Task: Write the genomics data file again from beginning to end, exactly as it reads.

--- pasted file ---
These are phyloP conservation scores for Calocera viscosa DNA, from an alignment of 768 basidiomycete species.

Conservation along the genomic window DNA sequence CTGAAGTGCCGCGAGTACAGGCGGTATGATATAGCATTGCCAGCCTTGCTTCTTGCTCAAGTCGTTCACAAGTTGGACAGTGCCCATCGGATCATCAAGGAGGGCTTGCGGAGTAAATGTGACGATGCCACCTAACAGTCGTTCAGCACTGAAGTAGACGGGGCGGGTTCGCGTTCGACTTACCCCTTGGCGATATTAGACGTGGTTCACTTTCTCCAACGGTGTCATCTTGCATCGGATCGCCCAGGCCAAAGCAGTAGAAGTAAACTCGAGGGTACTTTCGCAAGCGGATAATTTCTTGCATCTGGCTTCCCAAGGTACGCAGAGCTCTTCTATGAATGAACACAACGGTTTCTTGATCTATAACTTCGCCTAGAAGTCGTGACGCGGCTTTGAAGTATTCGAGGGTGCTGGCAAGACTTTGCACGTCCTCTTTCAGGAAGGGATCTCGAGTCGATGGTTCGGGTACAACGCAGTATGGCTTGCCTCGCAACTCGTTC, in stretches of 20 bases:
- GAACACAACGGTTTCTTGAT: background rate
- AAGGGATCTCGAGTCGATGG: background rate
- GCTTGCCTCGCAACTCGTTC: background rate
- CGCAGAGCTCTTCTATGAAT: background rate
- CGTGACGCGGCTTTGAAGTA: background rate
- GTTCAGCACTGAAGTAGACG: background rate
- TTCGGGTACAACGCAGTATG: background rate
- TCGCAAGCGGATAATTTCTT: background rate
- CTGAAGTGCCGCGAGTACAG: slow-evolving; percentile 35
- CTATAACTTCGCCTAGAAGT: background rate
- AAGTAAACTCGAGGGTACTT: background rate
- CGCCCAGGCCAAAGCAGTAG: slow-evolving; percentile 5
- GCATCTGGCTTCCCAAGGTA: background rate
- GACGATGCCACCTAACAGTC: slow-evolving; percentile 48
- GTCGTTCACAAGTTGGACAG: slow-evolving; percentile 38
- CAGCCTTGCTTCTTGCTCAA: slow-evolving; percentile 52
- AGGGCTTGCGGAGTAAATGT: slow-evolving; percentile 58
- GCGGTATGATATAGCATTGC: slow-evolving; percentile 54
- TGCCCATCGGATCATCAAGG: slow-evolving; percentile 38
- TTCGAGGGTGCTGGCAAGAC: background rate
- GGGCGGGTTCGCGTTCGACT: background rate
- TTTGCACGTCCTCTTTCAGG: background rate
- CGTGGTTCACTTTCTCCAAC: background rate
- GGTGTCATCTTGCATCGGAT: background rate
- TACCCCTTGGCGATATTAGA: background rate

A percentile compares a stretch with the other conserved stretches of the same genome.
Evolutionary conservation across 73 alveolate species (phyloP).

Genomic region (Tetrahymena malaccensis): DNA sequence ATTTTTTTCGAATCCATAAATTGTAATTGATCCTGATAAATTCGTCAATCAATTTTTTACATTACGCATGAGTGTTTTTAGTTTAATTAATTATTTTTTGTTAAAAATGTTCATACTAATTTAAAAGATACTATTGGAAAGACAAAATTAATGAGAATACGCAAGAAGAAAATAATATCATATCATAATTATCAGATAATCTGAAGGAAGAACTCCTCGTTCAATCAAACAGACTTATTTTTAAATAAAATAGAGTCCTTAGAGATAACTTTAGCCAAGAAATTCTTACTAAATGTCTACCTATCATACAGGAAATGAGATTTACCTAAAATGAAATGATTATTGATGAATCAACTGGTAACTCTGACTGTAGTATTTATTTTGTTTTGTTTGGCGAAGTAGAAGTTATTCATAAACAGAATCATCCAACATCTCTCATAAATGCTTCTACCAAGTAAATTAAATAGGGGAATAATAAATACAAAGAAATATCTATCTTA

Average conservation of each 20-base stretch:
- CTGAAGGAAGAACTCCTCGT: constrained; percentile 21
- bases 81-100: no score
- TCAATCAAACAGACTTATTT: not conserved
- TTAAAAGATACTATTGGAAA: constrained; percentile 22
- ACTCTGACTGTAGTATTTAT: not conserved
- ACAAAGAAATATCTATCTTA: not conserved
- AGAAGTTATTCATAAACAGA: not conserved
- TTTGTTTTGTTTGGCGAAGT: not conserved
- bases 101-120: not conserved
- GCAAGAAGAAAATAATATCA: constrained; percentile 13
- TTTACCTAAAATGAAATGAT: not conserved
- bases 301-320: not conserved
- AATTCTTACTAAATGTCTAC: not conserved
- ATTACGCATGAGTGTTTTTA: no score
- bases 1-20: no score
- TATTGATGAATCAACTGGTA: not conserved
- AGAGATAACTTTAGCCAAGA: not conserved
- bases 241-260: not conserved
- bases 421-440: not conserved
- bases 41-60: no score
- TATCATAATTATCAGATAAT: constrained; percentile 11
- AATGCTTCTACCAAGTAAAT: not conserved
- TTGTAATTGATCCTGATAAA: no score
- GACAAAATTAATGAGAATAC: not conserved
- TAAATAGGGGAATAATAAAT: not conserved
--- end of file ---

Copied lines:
These are phyloP conservation scores for Calocera viscosa DNA, from an alignment of 768 basidiomycete species.

Conservation along the genomic window DNA sequence CTGAAGTGCCGCGAGTACAGGCGGTATGATATAGCATTGCCAGCCTTGCTTCTTGCTCAAGTCGTTCACAAGTTGGACAGTGCCCATCGGATCATCAAGGAGGGCTTGCGGAGTAAATGTGACGATGCCACCTAACAGTCGTTCAGCACTGAAGTAGACGGGGCGGGTTCGCGTTCGACTTACCCCTTGGCGATATTAGACGTGGTTCACTTTCTCCAACGGTGTCATCTTGCATCGGATCGCCCAGGCCAAAGCAGTAGAAGTAAACTCGAGGGTACTTTCGCAAGCGGATAATTTCTTGCATCTGGCTTCCCAAGGTACGCAGAGCTCTTCTATGAATGAACACAACGGTTTCTTGATCTATAACTTCGCCTAGAAGTCGTGACGCGGCTTTGAAGTATTCGAGGGTGCTGGCAAGACTTTGCACGTCCTCTTTCAGGAAGGGATCTCGAGTCGATGGTTCGGGTACAACGCAGTATGGCTTGCCTCGCAACTCGTTC, in stretches of 20 bases:
- GAACACAACGGTTTCTTGAT: background rate
- AAGGGATCTCGAGTCGATGG: background rate
- GCTTGCCTCGCAACTCGTTC: background rate
- CGCAGAGCTCTTCTATGAAT: background rate
- CGTGACGCGGCTTTGAAGTA: background rate
- GTTCAGCACTGAAGTAGACG: background rate
- TTCGGGTACAACGCAGTATG: background rate
- TCGCAAGCGGATAATTTCTT: background rate
- CTGAAGTGCCGCGAGTACAG: slow-evolving; percentile 35
- CTATAACTTCGCCTAGAAGT: background rate
- AAGTAAACTCGAGGGTACTT: background rate
- CGCCCAGGCCAAAGCAGTAG: slow-evolving; percentile 5
- GCATCTGGCTTCCCAAGGTA: background rate
- GACGATGCCACCTAACAGTC: slow-evolving; percentile 48
- GTCGTTCACAAGTTGGACAG: slow-evolving; percentile 38
- CAGCCTTGCTTCTTGCTCAA: slow-evolving; percentile 52
- AGGGCTTGCGGAGTAAATGT: slow-evolving; percentile 58
- GCGGTATGATATAGCATTGC: slow-evolving; percentile 54
- TGCCCATCGGATCATCAAGG: slow-evolving; percentile 38
- TTCGAGGGTGCTGGCAAGAC: background rate
- GGGCGGGTTCGCGTTCGACT: background rate
- TTTGCACGTCCTCTTTCAGG: background rate
- CGTGGTTCACTTTCTCCAAC: background rate
- GGTGTCATCTTGCATCGGAT: background rate
- TACCCCTTGGCGATATTAGA: background rate

A percentile compares a stretch with the other conserved stretches of the same genome.
Evolutionary conservation across 73 alveolate species (phyloP).

Genomic region (Tetrahymena malaccensis): DNA sequence ATTTTTTTCGAATCCATAAATTGTAATTGATCCTGATAAATTCGTCAATCAATTTTTTACATTACGCATGAGTGTTTTTAGTTTAATTAATTATTTTTTGTTAAAAATGTTCATACTAATTTAAAAGATACTATTGGAAAGACAAAATTAATGAGAATACGCAAGAAGAAAATAATATCATATCATAATTATCAGATAATCTGAAGGAAGAACTCCTCGTTCAATCAAACAGACTTATTTTTAAATAAAATAGAGTCCTTAGAGATAACTTTAGCCAAGAAATTCTTACTAAATGTCTACCTATCATACAGGAAATGAGATTTACCTAAAATGAAATGATTATTGATGAATCAACTGGTAACTCTGACTGTAGTATTTATTTTGTTTTGTTTGGCGAAGTAGAAGTTATTCATAAACAGAATCATCCAACATCTCTCATAAATGCTTCTACCAAGTAAATTAAATAGGGGAATAATAAATACAAAGAAATATCTATCTTA

Average conservation of each 20-base stretch:
- CTGAAGGAAGAACTCCTCGT: constrained; percentile 21
- bases 81-100: no score
- TCAATCAAACAGACTTATTT: not conserved
- TTAAAAGATACTATTGGAAA: constrained; percentile 22
- ACTCTGACTGTAGTATTTAT: not conserved
- ACAAAGAAATATCTATCTTA: not conserved
- AGAAGTTATTCATAAACAGA: not conserved
- TTTGTTTTGTTTGGCGAAGT: not conserved
- bases 101-120: not conserved
- GCAAGAAGAAAATAATATCA: constrained; percentile 13
- TTTACCTAAAATGAAATGAT: not conserved
- bases 301-320: not conserved
- AATTCTTACTAAATGTCTAC: not conserved
- ATTACGCATGAGTGTTTTTA: no score
- bases 1-20: no score
- TATTGATGAATCAACTGGTA: not conserved
- AGAGATAACTTTAGCCAAGA: not conserved
- bases 241-260: not conserved
- bases 421-440: not conserved
- bases 41-60: no score
- TATCATAATTATCAGATAAT: constrained; percentile 11
- AATGCTTCTACCAAGTAAAT: not conserved
- TTGTAATTGATCCTGATAAA: no score
- GACAAAATTAATGAGAATAC: not conserved
- TAAATAGGGGAATAATAAAT: not conserved